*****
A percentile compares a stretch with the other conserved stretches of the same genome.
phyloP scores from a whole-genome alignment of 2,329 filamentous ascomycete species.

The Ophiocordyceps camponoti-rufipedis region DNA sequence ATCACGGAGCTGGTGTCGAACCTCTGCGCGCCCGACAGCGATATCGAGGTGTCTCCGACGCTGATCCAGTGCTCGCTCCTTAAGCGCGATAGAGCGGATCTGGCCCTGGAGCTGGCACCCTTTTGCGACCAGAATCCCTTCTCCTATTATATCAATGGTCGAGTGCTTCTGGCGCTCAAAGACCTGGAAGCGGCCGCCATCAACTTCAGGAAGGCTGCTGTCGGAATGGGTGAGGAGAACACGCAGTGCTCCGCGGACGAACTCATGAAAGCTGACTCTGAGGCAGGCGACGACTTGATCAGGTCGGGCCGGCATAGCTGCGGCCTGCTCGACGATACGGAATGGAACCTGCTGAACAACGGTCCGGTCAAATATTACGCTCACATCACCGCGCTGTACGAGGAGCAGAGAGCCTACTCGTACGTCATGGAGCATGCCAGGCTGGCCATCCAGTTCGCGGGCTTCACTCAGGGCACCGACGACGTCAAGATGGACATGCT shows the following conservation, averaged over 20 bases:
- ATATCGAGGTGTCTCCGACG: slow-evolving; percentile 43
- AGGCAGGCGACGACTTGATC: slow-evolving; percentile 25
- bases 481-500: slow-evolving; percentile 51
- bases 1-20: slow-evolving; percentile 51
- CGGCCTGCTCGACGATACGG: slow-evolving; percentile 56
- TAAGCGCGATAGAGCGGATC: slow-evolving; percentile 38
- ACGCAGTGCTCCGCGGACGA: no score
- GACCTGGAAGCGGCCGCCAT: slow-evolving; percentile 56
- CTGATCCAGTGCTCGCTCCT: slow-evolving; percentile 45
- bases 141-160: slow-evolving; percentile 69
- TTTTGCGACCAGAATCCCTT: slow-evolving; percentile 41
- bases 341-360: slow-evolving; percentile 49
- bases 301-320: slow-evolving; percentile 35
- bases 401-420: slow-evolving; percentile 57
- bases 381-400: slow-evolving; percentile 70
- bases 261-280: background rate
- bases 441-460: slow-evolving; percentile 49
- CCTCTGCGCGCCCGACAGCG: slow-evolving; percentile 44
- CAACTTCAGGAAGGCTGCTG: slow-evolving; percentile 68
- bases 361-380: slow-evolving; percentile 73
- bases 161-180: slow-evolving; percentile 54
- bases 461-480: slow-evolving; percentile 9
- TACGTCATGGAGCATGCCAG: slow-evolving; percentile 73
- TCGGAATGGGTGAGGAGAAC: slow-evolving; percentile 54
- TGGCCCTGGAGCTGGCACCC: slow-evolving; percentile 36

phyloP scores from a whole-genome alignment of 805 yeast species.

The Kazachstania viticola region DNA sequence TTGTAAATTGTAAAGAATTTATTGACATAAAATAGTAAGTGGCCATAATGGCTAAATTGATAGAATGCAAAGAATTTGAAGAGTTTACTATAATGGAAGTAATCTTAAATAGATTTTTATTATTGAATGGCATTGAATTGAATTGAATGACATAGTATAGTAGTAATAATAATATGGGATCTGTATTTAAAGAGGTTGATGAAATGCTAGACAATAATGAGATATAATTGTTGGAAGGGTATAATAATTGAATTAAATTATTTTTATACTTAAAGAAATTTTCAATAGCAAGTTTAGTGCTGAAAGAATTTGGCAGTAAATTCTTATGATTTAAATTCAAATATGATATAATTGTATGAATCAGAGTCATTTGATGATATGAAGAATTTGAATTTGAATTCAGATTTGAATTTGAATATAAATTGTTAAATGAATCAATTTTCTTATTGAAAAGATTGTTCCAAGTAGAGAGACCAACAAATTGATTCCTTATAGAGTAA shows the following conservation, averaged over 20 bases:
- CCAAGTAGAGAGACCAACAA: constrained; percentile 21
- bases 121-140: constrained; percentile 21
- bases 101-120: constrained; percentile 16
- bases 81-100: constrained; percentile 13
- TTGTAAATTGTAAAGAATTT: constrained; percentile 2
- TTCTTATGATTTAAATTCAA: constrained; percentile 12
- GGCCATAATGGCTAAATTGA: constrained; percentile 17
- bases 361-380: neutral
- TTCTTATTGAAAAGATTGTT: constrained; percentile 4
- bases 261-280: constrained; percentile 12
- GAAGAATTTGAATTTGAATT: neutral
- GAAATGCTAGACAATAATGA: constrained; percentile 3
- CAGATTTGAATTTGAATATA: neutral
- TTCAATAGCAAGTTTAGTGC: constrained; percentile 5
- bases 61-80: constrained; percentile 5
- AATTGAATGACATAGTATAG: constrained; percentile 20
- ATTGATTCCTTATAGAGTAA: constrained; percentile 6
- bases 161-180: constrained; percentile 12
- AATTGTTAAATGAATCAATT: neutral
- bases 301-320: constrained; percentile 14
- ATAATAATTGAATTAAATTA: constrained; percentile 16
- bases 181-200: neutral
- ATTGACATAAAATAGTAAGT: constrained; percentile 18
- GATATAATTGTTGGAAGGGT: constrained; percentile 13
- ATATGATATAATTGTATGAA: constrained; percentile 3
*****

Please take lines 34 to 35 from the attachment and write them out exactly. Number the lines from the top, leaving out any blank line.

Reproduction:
- bases 81-100: constrained; percentile 13
- TTGTAAATTGTAAAGAATTT: constrained; percentile 2